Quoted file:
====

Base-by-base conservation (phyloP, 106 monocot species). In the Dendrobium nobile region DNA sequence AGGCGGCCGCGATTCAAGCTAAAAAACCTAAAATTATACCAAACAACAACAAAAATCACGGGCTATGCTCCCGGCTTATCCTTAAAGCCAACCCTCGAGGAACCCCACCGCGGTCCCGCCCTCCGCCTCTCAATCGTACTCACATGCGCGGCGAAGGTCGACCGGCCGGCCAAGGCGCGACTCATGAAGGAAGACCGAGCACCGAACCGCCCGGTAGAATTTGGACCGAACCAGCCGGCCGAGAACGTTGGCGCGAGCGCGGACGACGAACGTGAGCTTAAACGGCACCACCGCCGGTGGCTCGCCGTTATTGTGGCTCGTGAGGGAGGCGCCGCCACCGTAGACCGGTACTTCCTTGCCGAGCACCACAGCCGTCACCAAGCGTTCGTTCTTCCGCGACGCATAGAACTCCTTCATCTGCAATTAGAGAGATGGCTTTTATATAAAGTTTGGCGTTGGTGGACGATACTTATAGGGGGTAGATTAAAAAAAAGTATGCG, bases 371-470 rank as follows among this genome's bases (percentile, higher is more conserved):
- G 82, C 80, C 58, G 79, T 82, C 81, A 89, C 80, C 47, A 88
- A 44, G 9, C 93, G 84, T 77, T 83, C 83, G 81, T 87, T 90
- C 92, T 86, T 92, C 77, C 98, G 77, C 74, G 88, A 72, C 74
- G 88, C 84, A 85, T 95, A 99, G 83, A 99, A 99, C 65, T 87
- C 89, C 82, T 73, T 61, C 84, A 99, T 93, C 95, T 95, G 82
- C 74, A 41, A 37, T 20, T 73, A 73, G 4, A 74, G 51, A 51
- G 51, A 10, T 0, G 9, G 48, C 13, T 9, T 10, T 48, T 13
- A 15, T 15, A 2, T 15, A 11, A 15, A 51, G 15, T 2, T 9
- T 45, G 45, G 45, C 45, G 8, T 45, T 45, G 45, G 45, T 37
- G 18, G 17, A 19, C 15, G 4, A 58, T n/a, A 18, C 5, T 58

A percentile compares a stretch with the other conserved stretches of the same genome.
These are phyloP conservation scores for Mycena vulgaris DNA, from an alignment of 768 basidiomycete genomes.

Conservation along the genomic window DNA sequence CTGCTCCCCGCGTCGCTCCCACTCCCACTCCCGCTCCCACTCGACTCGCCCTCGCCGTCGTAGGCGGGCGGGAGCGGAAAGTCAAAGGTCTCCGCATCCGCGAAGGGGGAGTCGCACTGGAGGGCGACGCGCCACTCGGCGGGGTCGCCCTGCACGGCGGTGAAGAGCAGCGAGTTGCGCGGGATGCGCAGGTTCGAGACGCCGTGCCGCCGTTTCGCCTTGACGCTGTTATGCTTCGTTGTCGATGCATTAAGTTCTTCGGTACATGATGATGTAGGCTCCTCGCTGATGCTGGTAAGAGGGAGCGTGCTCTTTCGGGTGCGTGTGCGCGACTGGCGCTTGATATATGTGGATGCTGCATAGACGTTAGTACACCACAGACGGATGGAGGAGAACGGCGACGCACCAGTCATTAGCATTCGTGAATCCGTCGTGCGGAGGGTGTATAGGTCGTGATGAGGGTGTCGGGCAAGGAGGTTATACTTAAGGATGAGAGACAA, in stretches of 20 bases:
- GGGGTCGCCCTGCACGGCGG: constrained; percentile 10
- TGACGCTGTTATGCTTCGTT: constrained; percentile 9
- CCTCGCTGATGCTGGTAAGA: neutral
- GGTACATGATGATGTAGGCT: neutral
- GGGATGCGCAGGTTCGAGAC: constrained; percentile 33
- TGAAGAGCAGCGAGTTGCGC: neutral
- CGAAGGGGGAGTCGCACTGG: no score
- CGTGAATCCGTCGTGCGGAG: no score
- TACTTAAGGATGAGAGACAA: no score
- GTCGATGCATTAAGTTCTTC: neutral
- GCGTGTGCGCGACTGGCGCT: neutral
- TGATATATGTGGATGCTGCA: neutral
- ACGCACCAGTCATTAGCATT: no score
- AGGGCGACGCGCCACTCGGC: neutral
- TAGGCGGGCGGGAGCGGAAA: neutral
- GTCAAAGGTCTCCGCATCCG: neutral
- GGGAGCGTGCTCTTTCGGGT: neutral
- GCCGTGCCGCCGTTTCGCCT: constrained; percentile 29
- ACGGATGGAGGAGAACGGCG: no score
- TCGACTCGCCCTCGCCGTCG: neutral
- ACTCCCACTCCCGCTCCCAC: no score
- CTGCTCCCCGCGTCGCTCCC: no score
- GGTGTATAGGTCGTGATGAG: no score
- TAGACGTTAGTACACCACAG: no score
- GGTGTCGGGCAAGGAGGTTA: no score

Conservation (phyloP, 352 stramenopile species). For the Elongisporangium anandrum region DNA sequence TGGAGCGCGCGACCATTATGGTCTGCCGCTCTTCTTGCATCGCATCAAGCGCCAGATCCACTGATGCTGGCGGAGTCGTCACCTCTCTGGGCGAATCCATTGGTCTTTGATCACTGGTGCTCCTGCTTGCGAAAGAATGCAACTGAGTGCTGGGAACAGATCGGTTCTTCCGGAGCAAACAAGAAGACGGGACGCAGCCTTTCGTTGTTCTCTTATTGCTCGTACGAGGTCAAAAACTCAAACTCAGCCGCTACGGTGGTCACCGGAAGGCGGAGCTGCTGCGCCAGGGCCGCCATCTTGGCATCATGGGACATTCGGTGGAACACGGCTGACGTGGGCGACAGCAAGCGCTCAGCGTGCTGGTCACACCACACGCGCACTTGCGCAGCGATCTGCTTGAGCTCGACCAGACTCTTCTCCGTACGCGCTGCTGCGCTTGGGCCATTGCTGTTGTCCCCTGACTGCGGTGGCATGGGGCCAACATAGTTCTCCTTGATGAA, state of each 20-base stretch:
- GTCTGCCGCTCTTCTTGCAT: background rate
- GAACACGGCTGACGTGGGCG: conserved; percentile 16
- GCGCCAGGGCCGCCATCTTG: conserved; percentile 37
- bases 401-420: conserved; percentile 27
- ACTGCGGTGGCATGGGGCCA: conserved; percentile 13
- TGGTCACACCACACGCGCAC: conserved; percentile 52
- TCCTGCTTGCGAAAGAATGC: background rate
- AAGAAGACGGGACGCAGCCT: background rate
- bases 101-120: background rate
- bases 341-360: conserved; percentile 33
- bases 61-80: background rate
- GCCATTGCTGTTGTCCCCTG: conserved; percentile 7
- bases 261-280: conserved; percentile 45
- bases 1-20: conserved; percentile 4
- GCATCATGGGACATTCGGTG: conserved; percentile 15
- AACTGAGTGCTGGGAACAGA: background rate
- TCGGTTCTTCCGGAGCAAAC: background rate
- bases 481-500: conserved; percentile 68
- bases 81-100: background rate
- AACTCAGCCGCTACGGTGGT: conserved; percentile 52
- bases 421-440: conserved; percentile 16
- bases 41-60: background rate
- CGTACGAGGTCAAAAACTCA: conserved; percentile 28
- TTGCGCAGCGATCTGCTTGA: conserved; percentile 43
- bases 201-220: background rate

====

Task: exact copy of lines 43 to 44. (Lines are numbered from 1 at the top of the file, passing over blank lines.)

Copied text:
- GCGCCAGGGCCGCCATCTTG: conserved; percentile 37
- bases 401-420: conserved; percentile 27